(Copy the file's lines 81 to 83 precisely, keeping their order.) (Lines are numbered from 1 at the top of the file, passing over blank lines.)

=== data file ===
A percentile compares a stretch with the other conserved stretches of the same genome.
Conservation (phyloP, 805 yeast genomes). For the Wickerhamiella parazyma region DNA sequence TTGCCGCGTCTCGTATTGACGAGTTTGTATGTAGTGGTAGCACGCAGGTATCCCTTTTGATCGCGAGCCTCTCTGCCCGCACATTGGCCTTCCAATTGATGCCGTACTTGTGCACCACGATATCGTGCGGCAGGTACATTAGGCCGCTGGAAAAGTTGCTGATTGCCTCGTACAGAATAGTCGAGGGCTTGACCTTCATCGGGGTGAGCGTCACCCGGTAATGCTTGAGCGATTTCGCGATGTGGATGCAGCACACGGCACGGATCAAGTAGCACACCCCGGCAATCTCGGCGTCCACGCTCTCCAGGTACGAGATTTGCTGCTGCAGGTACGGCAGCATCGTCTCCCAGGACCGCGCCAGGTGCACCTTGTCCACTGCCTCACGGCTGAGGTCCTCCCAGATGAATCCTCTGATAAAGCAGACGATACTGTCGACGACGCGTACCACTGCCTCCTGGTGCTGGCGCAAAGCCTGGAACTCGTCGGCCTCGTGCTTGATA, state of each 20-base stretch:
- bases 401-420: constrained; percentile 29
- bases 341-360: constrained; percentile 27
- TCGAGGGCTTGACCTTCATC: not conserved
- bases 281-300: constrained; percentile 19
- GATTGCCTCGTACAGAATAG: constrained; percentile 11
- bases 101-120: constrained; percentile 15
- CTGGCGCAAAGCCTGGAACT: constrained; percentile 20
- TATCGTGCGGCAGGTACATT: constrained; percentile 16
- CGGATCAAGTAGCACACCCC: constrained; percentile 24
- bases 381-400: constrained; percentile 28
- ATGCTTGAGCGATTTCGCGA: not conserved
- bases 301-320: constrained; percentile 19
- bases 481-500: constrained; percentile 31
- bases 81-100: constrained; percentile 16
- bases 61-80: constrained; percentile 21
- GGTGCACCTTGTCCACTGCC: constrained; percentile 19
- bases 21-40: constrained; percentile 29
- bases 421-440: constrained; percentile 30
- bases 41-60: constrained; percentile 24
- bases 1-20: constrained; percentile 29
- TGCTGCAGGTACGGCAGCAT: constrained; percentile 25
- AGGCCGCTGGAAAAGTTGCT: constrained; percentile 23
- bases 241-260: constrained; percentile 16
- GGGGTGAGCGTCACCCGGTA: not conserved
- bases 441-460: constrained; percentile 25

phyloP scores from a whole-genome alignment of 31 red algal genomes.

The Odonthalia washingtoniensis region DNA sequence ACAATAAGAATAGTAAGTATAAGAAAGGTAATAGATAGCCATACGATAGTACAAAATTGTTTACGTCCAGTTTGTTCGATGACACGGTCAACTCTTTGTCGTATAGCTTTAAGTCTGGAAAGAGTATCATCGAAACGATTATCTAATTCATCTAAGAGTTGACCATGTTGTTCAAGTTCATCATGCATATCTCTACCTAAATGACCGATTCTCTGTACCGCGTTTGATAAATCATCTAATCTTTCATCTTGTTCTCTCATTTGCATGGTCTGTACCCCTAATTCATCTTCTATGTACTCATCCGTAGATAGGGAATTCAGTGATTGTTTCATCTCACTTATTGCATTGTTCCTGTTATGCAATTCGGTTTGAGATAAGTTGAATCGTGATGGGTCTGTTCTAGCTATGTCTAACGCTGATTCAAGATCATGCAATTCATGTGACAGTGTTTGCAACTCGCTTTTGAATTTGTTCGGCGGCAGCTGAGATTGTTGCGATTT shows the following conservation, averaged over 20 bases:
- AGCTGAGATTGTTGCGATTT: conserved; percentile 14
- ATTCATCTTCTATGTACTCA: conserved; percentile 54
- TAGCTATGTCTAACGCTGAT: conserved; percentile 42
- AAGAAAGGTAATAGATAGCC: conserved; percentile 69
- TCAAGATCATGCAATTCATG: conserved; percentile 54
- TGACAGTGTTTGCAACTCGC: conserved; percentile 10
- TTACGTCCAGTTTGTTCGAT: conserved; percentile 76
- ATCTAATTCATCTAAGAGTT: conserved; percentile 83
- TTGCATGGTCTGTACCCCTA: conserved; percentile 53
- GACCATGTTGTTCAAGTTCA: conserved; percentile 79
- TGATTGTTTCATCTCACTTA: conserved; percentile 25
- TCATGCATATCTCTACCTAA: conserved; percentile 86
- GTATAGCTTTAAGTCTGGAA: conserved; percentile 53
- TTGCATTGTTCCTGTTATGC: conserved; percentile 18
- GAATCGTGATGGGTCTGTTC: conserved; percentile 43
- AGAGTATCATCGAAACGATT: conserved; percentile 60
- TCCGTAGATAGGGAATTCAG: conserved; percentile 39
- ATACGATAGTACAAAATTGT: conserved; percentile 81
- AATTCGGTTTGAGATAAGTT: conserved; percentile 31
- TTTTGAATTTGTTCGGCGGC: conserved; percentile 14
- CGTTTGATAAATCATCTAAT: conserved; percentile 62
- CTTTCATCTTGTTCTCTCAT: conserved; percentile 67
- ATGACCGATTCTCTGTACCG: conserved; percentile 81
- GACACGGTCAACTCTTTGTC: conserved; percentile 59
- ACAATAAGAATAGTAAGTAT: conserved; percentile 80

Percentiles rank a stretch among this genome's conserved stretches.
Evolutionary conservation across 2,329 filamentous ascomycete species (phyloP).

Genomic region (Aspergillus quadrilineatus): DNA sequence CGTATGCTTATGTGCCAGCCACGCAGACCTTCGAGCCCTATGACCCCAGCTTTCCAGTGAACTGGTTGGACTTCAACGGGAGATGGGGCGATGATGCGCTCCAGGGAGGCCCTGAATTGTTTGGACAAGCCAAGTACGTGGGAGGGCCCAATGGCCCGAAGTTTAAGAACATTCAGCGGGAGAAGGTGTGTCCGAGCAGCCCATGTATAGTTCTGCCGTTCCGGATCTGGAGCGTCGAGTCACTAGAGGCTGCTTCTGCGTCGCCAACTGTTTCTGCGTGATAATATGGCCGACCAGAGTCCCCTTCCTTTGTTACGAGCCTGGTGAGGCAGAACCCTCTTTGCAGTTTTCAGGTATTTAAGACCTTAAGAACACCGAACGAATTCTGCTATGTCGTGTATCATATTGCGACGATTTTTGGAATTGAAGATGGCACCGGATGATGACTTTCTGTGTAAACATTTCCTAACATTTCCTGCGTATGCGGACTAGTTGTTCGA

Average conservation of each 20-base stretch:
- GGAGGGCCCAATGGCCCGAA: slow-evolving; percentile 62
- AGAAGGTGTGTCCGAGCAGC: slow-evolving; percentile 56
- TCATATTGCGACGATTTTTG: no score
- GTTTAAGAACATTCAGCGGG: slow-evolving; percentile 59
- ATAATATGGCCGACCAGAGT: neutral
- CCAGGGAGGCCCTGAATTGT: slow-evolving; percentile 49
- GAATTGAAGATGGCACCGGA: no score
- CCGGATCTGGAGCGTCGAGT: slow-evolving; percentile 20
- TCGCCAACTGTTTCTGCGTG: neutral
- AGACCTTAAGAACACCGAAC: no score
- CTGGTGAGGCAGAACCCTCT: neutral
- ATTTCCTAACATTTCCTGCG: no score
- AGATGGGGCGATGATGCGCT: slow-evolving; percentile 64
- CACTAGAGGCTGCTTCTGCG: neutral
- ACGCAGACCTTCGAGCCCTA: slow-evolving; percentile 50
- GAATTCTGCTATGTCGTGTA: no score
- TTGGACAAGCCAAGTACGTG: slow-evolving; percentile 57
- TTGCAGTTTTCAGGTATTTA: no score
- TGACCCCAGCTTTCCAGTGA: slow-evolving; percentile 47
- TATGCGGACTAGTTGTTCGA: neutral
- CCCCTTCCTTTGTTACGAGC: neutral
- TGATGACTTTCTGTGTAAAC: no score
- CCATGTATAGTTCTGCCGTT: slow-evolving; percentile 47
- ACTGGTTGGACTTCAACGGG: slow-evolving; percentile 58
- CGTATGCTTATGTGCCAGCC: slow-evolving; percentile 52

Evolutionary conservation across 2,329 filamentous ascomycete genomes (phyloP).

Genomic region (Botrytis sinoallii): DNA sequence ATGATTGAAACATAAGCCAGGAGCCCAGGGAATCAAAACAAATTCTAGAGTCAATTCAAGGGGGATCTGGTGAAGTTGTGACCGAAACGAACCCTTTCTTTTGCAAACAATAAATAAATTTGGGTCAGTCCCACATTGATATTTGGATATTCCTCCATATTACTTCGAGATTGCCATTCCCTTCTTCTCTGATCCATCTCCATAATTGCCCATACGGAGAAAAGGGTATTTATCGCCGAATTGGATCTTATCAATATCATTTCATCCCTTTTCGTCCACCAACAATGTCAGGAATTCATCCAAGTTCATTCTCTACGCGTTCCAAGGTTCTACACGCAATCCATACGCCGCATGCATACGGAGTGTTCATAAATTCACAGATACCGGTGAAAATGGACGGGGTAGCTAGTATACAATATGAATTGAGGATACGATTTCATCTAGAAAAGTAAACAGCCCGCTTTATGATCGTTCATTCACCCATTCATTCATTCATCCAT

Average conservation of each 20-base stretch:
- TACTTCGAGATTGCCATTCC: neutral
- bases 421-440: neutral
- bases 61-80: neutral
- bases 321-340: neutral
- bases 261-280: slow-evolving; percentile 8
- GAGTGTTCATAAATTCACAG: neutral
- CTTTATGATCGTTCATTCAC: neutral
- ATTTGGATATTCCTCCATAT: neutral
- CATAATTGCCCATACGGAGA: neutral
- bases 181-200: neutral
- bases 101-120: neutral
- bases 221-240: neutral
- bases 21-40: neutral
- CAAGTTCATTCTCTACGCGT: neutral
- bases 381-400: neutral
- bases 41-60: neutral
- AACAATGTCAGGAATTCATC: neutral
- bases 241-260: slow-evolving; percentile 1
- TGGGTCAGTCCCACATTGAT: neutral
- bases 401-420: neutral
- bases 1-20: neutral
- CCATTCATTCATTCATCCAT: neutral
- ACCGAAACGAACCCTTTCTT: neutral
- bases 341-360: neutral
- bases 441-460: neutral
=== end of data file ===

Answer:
- CCATGTATAGTTCTGCCGTT: slow-evolving; percentile 47
- ACTGGTTGGACTTCAACGGG: slow-evolving; percentile 58
- CGTATGCTTATGTGCCAGCC: slow-evolving; percentile 52